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Pulling the rug out from under ethics and honesty

Pulling the rug out from under ethics and honesty

TORONTO – SNC Lavalin may  yet prove the downfall of Justin  Trudeau, unless it takes down his  advisors, Gerald Butts and Katy  Telford first.

Former B.C. Premier and Federal Cabinet Minister (a former colleague and “straight shooter”) has  already called publicly for cleaning house in the Prime Minister’s  Office (PMO).

Like many national  political pundits, he is scratching  his head at the minute by minute  fumbling by the Prime Minister  on the matter of the resignation  by Jody Wilson-Raybould and the  “deferred prosecution” of SNC  Lavalin (SNCL).

Breaking news: as we go to  print, Gerald Butts has prof- fered his resignation. A week  too late, but a start. More  coverage below and tomorrow.

The SNCL issue is not going  away. When it surfaced, it should  have provided the PMO with an  opportunity for a quick and decisive messaging on a matter of  “principle” – the Prime Minister  is all about doing the right thing,  so to speak.

A perfect “selfie mo- ment”. Instead, the PMO seems to  have turned that “principle” into  a minefield, with Trudeau triggering every landmine with every  speaking opportunity.

We should  be talking about the corruption  of ethical behaviour among our  business elites, not the equivocation of our political leaders on  matters of ethics and law. 

Consider that Friday’s Conservative Talk Show hosts were  having a field day with his latest  [failed] e‰ort to make amends  with Jody Wilson-Raybould.

If  former Treasury Board President  Scott Brison had not resigned,  Jody would still be in Cabinet as  Attorney General, he said.  Good gosh! Is that the best that Butts-Telford could divine?  Wilson-Raybould was demoted  because Brison decided to call it  quits? Even my 16-year old grand- son laughed at the lameness of  that excuse.

But the messaging,  or fumbling thereof, is only a side  show. The public knows a stink  when it smells one. Apparently  the PMO does not. SNCL, whose last reported an- nual revenues were $9,577 Billion,  is an international corporation  which just happens to be head- quartered in Canada.

It employs  52,440 people, according to its  own website, only 8,762 of them  throughout Canada, roughly 3,400  (6.5% of the total) of them in Quebec. 

In other words, it can take care  of itself. It seems to have done so  using whatever means were avail- able, wherever “tainted or spine- less” political operatives were  prepared to give them an advan- tage over their competitors.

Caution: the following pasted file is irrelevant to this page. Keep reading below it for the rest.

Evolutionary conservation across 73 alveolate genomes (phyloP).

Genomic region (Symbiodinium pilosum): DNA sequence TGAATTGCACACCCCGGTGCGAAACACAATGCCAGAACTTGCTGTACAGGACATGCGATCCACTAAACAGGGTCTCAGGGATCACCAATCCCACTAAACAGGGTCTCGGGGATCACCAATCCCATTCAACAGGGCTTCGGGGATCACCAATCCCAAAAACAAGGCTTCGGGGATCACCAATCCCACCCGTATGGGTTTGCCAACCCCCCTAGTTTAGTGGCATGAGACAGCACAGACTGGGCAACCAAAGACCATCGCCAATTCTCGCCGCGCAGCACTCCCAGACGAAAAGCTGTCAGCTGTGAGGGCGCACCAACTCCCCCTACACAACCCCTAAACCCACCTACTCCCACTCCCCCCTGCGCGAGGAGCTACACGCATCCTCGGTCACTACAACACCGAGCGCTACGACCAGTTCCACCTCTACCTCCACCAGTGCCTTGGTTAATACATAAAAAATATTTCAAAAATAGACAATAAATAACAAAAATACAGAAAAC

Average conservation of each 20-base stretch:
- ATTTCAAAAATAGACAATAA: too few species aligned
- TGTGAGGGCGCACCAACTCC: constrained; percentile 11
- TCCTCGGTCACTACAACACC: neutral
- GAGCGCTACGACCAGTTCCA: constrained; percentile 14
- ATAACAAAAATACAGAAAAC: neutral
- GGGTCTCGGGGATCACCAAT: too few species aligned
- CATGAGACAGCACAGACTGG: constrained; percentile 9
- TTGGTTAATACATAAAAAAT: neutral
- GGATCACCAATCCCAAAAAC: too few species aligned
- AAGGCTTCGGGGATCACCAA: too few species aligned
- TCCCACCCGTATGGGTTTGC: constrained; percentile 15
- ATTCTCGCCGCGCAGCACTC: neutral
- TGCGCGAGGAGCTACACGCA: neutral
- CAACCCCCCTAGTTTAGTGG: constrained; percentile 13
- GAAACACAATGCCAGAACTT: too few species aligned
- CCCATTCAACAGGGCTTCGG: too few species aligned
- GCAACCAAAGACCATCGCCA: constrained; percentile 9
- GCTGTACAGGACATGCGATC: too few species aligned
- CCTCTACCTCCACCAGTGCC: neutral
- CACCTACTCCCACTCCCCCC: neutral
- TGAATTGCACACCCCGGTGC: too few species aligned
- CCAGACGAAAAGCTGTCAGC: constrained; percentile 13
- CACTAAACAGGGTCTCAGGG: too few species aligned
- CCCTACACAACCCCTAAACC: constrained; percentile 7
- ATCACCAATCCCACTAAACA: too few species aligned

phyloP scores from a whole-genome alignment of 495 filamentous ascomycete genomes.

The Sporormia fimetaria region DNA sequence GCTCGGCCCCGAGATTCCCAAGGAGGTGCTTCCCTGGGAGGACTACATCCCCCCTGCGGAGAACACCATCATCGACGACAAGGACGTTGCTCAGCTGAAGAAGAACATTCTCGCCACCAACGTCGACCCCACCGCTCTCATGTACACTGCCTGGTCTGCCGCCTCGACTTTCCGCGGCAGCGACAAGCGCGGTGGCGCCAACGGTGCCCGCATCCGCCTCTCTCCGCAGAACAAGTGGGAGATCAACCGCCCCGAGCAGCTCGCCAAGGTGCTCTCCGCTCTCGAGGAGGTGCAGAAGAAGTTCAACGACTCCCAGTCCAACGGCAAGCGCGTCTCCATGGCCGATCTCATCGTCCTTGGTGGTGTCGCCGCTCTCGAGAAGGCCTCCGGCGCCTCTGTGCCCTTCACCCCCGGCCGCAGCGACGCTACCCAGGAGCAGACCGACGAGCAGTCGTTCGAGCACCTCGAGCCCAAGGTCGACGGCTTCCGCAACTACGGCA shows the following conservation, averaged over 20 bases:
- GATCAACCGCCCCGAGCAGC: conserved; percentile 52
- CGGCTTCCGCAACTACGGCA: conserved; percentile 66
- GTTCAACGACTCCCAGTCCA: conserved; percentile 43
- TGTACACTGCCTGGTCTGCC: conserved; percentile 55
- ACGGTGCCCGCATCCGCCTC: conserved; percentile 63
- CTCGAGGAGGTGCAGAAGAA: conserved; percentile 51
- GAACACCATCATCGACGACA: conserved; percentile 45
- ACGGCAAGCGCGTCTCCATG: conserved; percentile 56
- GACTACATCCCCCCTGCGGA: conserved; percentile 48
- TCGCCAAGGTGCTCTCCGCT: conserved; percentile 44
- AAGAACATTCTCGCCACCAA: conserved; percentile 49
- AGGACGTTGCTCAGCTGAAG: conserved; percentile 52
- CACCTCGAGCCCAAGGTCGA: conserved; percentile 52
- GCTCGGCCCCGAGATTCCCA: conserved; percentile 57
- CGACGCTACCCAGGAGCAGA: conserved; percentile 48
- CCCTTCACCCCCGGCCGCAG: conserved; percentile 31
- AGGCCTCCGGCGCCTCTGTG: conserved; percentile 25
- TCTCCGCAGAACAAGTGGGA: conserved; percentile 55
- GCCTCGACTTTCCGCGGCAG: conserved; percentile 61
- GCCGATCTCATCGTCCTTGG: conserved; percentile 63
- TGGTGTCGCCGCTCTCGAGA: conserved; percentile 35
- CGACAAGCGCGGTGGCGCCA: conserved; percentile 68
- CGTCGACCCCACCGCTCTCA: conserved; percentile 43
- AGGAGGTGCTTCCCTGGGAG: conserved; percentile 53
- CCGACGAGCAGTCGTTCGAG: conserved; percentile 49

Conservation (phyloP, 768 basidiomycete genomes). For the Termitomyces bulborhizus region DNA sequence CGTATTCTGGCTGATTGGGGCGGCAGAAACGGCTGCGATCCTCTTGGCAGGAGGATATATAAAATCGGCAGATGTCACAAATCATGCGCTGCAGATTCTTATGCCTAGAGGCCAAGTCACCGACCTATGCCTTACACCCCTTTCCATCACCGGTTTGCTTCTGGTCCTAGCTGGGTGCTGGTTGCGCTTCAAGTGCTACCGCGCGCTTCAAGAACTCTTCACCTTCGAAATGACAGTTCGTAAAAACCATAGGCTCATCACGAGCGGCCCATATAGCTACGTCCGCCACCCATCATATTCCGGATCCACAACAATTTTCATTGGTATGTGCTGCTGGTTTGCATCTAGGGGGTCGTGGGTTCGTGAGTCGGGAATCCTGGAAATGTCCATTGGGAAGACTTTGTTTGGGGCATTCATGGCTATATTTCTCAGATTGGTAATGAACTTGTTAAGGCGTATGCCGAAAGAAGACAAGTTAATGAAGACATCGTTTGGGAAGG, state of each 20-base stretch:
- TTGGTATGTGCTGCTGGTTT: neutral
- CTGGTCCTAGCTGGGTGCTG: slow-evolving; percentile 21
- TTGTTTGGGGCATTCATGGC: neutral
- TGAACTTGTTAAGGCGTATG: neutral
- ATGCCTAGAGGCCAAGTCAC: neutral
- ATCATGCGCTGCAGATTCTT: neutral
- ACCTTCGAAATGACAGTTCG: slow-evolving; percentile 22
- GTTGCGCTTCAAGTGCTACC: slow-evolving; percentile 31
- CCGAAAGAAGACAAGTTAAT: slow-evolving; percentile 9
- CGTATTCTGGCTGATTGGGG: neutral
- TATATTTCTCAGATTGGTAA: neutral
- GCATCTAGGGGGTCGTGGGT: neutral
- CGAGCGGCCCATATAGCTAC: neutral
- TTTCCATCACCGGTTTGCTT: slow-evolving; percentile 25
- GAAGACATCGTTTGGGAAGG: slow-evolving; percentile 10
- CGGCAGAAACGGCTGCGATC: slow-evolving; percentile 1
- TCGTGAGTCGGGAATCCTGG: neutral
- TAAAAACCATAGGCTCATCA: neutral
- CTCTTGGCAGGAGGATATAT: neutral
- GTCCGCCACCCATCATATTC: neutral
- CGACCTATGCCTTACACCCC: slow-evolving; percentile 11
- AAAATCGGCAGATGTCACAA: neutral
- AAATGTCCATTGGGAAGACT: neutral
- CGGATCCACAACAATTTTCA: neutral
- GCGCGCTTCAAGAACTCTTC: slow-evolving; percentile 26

No one is slandering or defaming SNCL. Its “mis-adventures”  are a matter of chronicled fact and  public record that the company it- self is not denying! Bribery, graft, “shake-downs”  and corruption are illegal in Caanada.

Any Canadian company  participating in projects abroad  that involves those “techniques”  to secure or maintain contracts  can expect treatment as if it had  done so in Canada. If charged and  convicted, a company will also be  prohibited from bidding on Canadian government contracts for 10  years In 2013, the World Bank de- barred SNCL from any World  Bank-funded projects for 10 years,  because of its bribery and corruption of Bangladeshi officials to secure infrastructure projects.

Then  the World Bank handed the file  to Canada’s RCMP for criminal  prosecution.  The World Bank found it guilty  of similar activities in Cambodia. 

But SNCL’s most celebrated notoriety is associated with a $130  million bribe/compensation package to the son of deposed and exe- cuted Libya ’s Moammar Gheda™. In that instance, Prime Minis- ter Harper brought Canada into  the war against Libya at a cost to  the Canadian Treasury of over  $110 million, allegedly after SNCL,  among others, was consulted. 

Gwyn Morgan, its Chairman at  the time, had also been Harper’s  chief fundraiser. No one is pointing fingers or  engaging in “partisanship” issues.

The reference merely illustrates  that the tentacles of SNCL reach  into all Parties and tarnishes  the reputation of all politicians  who don’t speak out.

In fact, the  Government of Quebec, through  its economic development arm  (Caisse de Depot) already holds a  20% share of SNCL stock.

Those Parties and governments  would be foolish in the extreme to  come to its defense, even as they  couch that defense with “jobs  at risk”.

The jobs in Canada will  not disappear. In the event SNCL  were to be bought by another in- terest, the employees would still  be in demand.

Today, the irony is that Tru- deau’s government, which inher- ited the mess (and made it worse)  can no longer a‰ord to “lean towards” a deferred prosecution  solution for SNCL, unless it has  a bad case of suicidal tendencies. Walk away, Justin, let the Courts  deal with SNCL.

You have already  lost Wilson-Raybould and all that  she has come to represent. Walk  away or lose more.

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